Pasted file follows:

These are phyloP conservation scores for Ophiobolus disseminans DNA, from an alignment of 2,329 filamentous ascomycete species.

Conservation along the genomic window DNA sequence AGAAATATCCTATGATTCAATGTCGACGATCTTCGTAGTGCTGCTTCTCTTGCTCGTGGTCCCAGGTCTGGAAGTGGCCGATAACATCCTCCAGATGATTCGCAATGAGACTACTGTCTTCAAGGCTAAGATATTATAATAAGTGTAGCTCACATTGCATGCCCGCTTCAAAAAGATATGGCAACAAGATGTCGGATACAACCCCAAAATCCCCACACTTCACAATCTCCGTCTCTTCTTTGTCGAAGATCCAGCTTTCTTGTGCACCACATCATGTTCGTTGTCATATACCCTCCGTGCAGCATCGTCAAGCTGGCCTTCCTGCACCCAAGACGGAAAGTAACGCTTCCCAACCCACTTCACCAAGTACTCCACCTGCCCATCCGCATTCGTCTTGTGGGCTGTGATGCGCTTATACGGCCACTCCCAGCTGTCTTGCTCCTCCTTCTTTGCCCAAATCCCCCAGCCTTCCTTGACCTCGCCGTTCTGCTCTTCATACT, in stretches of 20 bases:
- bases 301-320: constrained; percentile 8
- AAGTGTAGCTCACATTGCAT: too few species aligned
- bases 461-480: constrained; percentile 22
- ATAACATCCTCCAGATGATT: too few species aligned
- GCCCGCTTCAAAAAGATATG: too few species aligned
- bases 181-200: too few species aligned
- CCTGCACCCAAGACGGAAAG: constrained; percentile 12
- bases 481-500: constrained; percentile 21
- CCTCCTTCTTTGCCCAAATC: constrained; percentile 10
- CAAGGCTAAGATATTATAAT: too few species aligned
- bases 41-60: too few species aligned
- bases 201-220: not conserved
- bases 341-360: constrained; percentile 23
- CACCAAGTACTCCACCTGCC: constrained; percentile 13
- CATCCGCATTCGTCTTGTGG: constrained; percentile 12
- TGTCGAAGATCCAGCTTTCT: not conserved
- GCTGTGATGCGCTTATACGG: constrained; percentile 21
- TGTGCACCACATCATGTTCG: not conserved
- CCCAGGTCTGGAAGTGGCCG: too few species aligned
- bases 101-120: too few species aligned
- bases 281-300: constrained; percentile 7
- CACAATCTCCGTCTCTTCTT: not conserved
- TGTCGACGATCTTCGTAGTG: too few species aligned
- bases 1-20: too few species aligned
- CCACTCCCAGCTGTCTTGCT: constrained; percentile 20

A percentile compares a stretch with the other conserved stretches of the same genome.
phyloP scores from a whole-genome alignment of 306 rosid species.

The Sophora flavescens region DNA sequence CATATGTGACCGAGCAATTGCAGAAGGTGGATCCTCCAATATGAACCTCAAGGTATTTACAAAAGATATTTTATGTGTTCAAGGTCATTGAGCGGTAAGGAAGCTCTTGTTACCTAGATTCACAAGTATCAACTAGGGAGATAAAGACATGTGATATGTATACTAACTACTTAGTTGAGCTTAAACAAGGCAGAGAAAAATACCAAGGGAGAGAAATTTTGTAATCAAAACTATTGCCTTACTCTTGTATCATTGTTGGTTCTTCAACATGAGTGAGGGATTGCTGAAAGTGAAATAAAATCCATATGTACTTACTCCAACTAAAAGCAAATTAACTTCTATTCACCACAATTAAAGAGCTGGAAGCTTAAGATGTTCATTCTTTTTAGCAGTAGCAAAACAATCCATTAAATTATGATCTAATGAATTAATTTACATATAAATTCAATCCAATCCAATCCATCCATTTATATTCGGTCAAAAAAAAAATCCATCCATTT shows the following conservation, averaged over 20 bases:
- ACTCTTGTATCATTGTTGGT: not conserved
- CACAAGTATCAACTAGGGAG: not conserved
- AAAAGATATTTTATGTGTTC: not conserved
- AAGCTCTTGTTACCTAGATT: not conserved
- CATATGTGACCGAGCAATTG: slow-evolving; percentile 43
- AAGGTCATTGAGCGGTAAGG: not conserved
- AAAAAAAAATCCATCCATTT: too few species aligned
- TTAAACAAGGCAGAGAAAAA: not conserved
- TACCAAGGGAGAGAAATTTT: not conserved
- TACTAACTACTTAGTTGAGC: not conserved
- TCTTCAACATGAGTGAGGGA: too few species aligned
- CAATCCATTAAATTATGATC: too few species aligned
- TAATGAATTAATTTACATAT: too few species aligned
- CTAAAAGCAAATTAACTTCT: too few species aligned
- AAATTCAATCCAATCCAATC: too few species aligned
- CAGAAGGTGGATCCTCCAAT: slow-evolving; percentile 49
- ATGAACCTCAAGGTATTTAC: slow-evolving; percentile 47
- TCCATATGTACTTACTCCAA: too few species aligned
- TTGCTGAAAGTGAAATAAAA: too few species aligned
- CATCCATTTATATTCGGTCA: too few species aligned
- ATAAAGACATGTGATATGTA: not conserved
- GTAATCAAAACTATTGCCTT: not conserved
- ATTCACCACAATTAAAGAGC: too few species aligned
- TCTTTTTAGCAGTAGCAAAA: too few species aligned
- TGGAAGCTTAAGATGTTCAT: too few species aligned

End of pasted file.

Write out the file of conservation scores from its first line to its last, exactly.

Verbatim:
These are phyloP conservation scores for Ophiobolus disseminans DNA, from an alignment of 2,329 filamentous ascomycete species.

Conservation along the genomic window DNA sequence AGAAATATCCTATGATTCAATGTCGACGATCTTCGTAGTGCTGCTTCTCTTGCTCGTGGTCCCAGGTCTGGAAGTGGCCGATAACATCCTCCAGATGATTCGCAATGAGACTACTGTCTTCAAGGCTAAGATATTATAATAAGTGTAGCTCACATTGCATGCCCGCTTCAAAAAGATATGGCAACAAGATGTCGGATACAACCCCAAAATCCCCACACTTCACAATCTCCGTCTCTTCTTTGTCGAAGATCCAGCTTTCTTGTGCACCACATCATGTTCGTTGTCATATACCCTCCGTGCAGCATCGTCAAGCTGGCCTTCCTGCACCCAAGACGGAAAGTAACGCTTCCCAACCCACTTCACCAAGTACTCCACCTGCCCATCCGCATTCGTCTTGTGGGCTGTGATGCGCTTATACGGCCACTCCCAGCTGTCTTGCTCCTCCTTCTTTGCCCAAATCCCCCAGCCTTCCTTGACCTCGCCGTTCTGCTCTTCATACT, in stretches of 20 bases:
- bases 301-320: constrained; percentile 8
- AAGTGTAGCTCACATTGCAT: too few species aligned
- bases 461-480: constrained; percentile 22
- ATAACATCCTCCAGATGATT: too few species aligned
- GCCCGCTTCAAAAAGATATG: too few species aligned
- bases 181-200: too few species aligned
- CCTGCACCCAAGACGGAAAG: constrained; percentile 12
- bases 481-500: constrained; percentile 21
- CCTCCTTCTTTGCCCAAATC: constrained; percentile 10
- CAAGGCTAAGATATTATAAT: too few species aligned
- bases 41-60: too few species aligned
- bases 201-220: not conserved
- bases 341-360: constrained; percentile 23
- CACCAAGTACTCCACCTGCC: constrained; percentile 13
- CATCCGCATTCGTCTTGTGG: constrained; percentile 12
- TGTCGAAGATCCAGCTTTCT: not conserved
- GCTGTGATGCGCTTATACGG: constrained; percentile 21
- TGTGCACCACATCATGTTCG: not conserved
- CCCAGGTCTGGAAGTGGCCG: too few species aligned
- bases 101-120: too few species aligned
- bases 281-300: constrained; percentile 7
- CACAATCTCCGTCTCTTCTT: not conserved
- TGTCGACGATCTTCGTAGTG: too few species aligned
- bases 1-20: too few species aligned
- CCACTCCCAGCTGTCTTGCT: constrained; percentile 20

A percentile compares a stretch with the other conserved stretches of the same genome.
phyloP scores from a whole-genome alignment of 306 rosid species.

The Sophora flavescens region DNA sequence CATATGTGACCGAGCAATTGCAGAAGGTGGATCCTCCAATATGAACCTCAAGGTATTTACAAAAGATATTTTATGTGTTCAAGGTCATTGAGCGGTAAGGAAGCTCTTGTTACCTAGATTCACAAGTATCAACTAGGGAGATAAAGACATGTGATATGTATACTAACTACTTAGTTGAGCTTAAACAAGGCAGAGAAAAATACCAAGGGAGAGAAATTTTGTAATCAAAACTATTGCCTTACTCTTGTATCATTGTTGGTTCTTCAACATGAGTGAGGGATTGCTGAAAGTGAAATAAAATCCATATGTACTTACTCCAACTAAAAGCAAATTAACTTCTATTCACCACAATTAAAGAGCTGGAAGCTTAAGATGTTCATTCTTTTTAGCAGTAGCAAAACAATCCATTAAATTATGATCTAATGAATTAATTTACATATAAATTCAATCCAATCCAATCCATCCATTTATATTCGGTCAAAAAAAAAATCCATCCATTT shows the following conservation, averaged over 20 bases:
- ACTCTTGTATCATTGTTGGT: not conserved
- CACAAGTATCAACTAGGGAG: not conserved
- AAAAGATATTTTATGTGTTC: not conserved
- AAGCTCTTGTTACCTAGATT: not conserved
- CATATGTGACCGAGCAATTG: slow-evolving; percentile 43
- AAGGTCATTGAGCGGTAAGG: not conserved
- AAAAAAAAATCCATCCATTT: too few species aligned
- TTAAACAAGGCAGAGAAAAA: not conserved
- TACCAAGGGAGAGAAATTTT: not conserved
- TACTAACTACTTAGTTGAGC: not conserved
- TCTTCAACATGAGTGAGGGA: too few species aligned
- CAATCCATTAAATTATGATC: too few species aligned
- TAATGAATTAATTTACATAT: too few species aligned
- CTAAAAGCAAATTAACTTCT: too few species aligned
- AAATTCAATCCAATCCAATC: too few species aligned
- CAGAAGGTGGATCCTCCAAT: slow-evolving; percentile 49
- ATGAACCTCAAGGTATTTAC: slow-evolving; percentile 47
- TCCATATGTACTTACTCCAA: too few species aligned
- TTGCTGAAAGTGAAATAAAA: too few species aligned
- CATCCATTTATATTCGGTCA: too few species aligned
- ATAAAGACATGTGATATGTA: not conserved
- GTAATCAAAACTATTGCCTT: not conserved
- ATTCACCACAATTAAAGAGC: too few species aligned
- TCTTTTTAGCAGTAGCAAAA: too few species aligned
- TGGAAGCTTAAGATGTTCAT: too few species aligned